Exploring the Relationship Between Trees and Human Stress in the Urban Environment (#44)
The research literature describes a positive relationship between seeing plants and human well-being. More rapid recovery from surgery, reduced incidence of neighborhood crime, increased baby birth weight and increased trust of neighborhood merchants are some of the outcomes attributed to exposure to trees and shrubs. In this project we attempted to find a common explanation for these outcomes. We examined the connection between urban trees and community stress. Each of the above outcomes can be attributed, in part, to stress reduction. The health literature indicates that stress reduction is one of the consequences of exposure to plants in controlled settings. We wanted to see if exposure to city trees would have the same impact on residents. Stress levels were measured at the block level in Wilmington, Delaware, by means of a survey mailed to 1982 residents. Physical conditions were catalogued using an on-site inventory. The survey and inventory demonstrated that the total number of trees on a block has a strong negative relationship with community stress and a positive relationship with self-reported health. The results suggest that moderation of stress is one of the factors that underlies the beneficial consequences of exposure to green vegetation on inner city blocks. With this information we come one step closer to quantifying the psychological impact of city trees on human behavior.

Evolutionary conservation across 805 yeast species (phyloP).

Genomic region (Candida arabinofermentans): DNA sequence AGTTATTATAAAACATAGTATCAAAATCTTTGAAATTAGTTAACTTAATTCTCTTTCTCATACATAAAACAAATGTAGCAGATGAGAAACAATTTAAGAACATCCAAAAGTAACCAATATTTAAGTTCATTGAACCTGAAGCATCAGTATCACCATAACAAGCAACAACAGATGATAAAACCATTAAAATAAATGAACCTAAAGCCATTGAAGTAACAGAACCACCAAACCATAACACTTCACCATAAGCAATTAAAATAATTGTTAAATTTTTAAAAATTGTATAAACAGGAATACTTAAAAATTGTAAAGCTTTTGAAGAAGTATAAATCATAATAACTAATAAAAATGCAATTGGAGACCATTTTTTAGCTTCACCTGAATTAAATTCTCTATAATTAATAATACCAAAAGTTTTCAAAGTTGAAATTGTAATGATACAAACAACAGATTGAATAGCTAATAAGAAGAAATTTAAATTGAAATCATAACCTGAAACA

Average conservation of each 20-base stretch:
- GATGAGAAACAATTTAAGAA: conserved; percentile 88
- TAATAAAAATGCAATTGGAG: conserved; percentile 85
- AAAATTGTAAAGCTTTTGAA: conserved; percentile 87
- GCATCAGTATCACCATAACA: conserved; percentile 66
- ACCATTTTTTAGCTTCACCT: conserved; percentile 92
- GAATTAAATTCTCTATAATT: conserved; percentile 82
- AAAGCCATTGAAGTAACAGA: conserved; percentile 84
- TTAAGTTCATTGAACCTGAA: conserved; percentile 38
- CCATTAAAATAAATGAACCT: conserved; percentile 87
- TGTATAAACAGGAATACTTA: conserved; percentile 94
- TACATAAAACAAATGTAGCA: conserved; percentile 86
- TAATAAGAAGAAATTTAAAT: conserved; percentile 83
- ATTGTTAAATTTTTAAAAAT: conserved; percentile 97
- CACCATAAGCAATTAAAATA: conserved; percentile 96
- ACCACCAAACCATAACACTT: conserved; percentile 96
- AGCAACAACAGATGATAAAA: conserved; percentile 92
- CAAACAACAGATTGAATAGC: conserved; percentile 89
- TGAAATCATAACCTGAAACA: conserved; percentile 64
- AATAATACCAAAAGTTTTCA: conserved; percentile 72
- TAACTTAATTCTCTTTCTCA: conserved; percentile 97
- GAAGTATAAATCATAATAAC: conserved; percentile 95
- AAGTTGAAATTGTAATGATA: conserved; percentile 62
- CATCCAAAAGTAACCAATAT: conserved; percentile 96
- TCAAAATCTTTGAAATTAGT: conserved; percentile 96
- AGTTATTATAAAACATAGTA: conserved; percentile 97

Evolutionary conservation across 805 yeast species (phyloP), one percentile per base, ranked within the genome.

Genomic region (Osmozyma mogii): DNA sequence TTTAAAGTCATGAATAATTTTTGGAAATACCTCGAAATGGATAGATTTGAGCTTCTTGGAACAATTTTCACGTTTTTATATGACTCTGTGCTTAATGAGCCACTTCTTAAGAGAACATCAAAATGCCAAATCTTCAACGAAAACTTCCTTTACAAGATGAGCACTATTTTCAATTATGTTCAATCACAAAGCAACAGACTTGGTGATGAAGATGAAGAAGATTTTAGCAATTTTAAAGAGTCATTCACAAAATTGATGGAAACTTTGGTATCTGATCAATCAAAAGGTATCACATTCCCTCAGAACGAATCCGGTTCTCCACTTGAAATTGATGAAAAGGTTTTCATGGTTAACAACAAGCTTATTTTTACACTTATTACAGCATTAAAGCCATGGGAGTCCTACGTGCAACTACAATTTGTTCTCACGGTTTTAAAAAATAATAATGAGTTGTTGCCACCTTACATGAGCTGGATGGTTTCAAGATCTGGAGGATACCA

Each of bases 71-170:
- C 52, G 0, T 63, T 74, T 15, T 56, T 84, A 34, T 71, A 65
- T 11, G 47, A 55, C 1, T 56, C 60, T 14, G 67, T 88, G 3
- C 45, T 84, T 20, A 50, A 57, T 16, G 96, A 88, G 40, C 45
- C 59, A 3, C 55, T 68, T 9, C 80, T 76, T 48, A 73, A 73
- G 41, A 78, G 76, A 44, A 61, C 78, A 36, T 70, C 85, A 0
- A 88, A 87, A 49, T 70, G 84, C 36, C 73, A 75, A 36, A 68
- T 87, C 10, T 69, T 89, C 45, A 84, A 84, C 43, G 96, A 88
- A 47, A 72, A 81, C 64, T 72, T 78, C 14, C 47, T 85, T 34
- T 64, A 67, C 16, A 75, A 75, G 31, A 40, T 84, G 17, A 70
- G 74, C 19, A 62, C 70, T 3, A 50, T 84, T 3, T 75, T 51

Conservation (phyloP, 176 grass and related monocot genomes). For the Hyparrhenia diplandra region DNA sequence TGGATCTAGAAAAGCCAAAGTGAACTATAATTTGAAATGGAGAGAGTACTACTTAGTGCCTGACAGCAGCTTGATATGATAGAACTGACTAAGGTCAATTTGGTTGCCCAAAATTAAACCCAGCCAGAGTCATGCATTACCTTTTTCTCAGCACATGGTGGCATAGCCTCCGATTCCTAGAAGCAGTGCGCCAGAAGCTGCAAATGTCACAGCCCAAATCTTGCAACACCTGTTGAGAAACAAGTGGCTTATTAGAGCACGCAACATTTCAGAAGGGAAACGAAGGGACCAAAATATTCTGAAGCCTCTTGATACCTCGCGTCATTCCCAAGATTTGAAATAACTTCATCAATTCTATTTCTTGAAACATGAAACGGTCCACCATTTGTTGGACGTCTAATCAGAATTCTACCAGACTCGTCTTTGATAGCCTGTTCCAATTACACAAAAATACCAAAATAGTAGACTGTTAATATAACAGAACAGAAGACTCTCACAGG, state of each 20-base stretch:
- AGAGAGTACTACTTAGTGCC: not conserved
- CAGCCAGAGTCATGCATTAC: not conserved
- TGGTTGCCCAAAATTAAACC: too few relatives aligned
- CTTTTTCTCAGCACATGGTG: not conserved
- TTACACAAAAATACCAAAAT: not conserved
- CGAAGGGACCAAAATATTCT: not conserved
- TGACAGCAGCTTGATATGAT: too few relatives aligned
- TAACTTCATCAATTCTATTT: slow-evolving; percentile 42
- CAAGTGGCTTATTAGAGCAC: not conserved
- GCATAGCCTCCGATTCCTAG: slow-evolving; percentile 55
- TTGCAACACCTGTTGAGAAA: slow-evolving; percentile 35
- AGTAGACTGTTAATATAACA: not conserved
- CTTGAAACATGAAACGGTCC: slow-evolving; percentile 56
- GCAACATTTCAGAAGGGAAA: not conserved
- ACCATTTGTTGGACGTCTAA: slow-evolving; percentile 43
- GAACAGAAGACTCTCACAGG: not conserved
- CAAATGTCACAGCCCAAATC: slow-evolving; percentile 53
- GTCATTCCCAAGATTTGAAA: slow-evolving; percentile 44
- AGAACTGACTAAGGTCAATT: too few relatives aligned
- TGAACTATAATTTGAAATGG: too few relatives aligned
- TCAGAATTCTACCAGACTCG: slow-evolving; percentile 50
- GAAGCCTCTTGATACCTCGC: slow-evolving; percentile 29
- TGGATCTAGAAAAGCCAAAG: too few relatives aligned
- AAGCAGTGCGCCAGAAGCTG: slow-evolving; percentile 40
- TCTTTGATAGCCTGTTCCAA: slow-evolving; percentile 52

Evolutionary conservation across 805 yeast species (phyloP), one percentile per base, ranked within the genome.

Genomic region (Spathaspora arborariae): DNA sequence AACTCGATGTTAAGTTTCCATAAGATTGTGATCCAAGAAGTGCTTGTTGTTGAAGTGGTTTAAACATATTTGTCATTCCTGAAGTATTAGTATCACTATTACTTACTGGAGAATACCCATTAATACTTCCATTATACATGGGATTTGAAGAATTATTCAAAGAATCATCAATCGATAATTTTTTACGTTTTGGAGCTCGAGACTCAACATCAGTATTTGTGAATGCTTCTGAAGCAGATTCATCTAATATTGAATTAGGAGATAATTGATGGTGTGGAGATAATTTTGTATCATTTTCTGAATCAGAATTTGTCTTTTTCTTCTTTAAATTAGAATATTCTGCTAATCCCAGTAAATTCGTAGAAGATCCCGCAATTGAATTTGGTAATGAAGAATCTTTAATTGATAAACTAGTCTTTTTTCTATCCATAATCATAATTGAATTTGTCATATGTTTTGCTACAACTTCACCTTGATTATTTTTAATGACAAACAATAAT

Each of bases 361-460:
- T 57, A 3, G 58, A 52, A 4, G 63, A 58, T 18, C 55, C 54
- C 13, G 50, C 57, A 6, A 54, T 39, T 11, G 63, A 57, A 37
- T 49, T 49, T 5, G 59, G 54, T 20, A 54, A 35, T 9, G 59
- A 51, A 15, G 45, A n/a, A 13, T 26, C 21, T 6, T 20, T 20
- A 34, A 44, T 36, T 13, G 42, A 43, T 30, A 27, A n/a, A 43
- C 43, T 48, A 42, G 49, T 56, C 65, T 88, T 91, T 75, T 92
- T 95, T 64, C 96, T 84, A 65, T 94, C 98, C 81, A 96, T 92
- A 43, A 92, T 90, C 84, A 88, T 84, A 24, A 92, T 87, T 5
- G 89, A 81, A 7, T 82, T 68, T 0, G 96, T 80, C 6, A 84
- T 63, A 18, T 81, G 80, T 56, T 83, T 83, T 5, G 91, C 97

- This presentation will be a less formal adaptation of my recently completed dissertation which can be viewed at: https://www.dropbox.com/s/1zavuz3dctvs6o8/TownsendFinal2%2A%2A%2A.pdf?dl=0